The evolving face of cybercrime

The evolution of cybercrime is multi-faceted – from social engineering integrating targeted spam and phishing attacks, to insider threats and vendor vulnerability.

It’s becoming an intertwined network that’s increasingly difficult for CIOs, CISOs, and IT managers in organisations of all sizes to appraise and manage.

Despite an awareness of vendor vulnerabilities, there’s a gap in many organisations’ ability to limit their exposure and response to cyber-attacks that stem from vendors.

Many organisations have effective and sophisticated security measures to manage threats directly from outside-in. However, many struggle with managing more convoluted attempts to enter a network, for example hackers piggy-backing on third-party vendor access credentials.

Third-party vendors play a vital and growing role in supporting organisations’ systems, applications and devices. Recent research by Bomgar revealed that, on average, 89 third-party vendors access a typical company’s network each week, and that number is likely to grow.

>See also: The Security of Things: IoT and cybercrime

Three quarters of those polled stated the number of third-party vendors used by their organisation has increased in the last two years, and likely to continue further in the next two years (71%).

However, there’s often a high level of trust within an organisation for third-party vendors, but poor visibility over what they’re doing when connected to the company’s network.

The cocktail of dependence, trust and minimal control has developed into the ‘perfect storm’ for security breaches across companies of all sizes. If a hacker can pose as a legitimate vendor or partner when accessing a network, unmonitored access to an organisation’s network can be achieved.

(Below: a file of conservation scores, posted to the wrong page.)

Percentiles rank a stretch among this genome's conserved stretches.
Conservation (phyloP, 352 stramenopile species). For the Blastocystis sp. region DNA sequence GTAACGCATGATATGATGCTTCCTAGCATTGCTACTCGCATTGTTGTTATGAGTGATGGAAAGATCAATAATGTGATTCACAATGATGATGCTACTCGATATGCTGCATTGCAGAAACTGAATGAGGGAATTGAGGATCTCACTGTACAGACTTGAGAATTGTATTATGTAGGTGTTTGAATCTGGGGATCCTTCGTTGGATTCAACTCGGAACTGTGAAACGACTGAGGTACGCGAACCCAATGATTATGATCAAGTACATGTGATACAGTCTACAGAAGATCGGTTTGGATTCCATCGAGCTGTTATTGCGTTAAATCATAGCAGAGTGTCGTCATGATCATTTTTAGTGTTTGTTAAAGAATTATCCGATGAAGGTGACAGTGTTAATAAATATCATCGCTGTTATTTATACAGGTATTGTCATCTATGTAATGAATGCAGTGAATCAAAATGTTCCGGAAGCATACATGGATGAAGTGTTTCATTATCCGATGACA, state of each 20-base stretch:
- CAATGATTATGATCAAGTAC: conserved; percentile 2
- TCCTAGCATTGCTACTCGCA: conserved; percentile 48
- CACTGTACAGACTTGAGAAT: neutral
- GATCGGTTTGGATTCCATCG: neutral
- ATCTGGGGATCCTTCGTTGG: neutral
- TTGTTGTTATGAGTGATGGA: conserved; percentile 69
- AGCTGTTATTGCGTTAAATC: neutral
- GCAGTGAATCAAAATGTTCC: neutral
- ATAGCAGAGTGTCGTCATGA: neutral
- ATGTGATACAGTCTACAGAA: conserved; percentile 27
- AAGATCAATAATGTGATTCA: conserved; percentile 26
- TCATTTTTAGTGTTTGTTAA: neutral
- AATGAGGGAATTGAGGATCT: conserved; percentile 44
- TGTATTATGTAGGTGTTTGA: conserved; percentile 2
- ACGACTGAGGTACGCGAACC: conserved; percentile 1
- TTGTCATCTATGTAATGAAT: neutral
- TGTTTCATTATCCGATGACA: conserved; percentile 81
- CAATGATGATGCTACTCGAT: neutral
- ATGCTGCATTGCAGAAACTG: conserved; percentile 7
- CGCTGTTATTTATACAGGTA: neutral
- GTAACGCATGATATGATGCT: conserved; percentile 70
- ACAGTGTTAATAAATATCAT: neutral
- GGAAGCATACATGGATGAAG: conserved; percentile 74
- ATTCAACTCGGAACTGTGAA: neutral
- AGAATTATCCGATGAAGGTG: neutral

This can take place for weeks or even months giving them time to act as they please within a network, potentially stealing sensitive data or even bringing whole critical systems to a standstill.

We can draw reference here to a high-profile case of vendor vulnerability took place in 2013 with US retailer Target. Hackers obtained access to the Target network via a third-party air-conditioning company, which had unrestricted and unmonitored access to Target’s network.

Integrating malware into the payment system of its stores, through an unsecure vendor network, the hackers stole details from credit cards used at the company’s 1,797 US stores during a crucial holiday period.

This totalled 40 million credit card numbers, 70 million addresses, phone numbers, and other pieces of personal information, costing the company $252 million and significant reputational damage.

What is key to note here is that it’s not just US retailers utilising vendors such as Target that are at risk. The estimated cost of cybercrime to the UK is estimated at £27 billion per annum, with £9.2 billion per annum stemming from the theft of intellectual property (IP) from UK businesses.

This serves as a widely understood example of why tighter access management must be demanded from IT leaders – and if solutions such as this had been in place, this costly hack could have been reduced, if not avoided all together.

As highlighted, a high proportion of cyber-attacks are due to weak access points within IT networks that can be exploited by hackers, providing them with a clear path into an organisation’s IT infrastructure.

>See also: Beyond personal data – is cybercrime a threat to health and safety?

To alleviate vulnerabilities from third-party vendors, implementing privileged session and account management (PAM) solutions can allow the monitoring and control of all access to IT systems, and limit access dependent on a user’s profile or to approved specific access requests.

They ensure an organisation can understand, monitor and control who is accessing what on their network, reducing the impact of a detrimental breach.

Protecting a company’s most critical assets from the evolving future of cybercrime has never been more critical. With a lack of ability to granularly control access and establish an audit trail of who is doing what on its network, an organisation cannot protect itself from third-party vulnerabilities.

By ensuring access is secured, businesses can reap the benefits of utilising third parties and harness the possibilities of today’s inter-connected world.


Sourced from Stuart Facey, VP EMEA, Bomgar

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Ben Rossi

Ben was Vitesse Media's editorial director, leading content creation and editorial strategy across all Vitesse products, including its market-leading B2B and consumer magazines, websites, research and...

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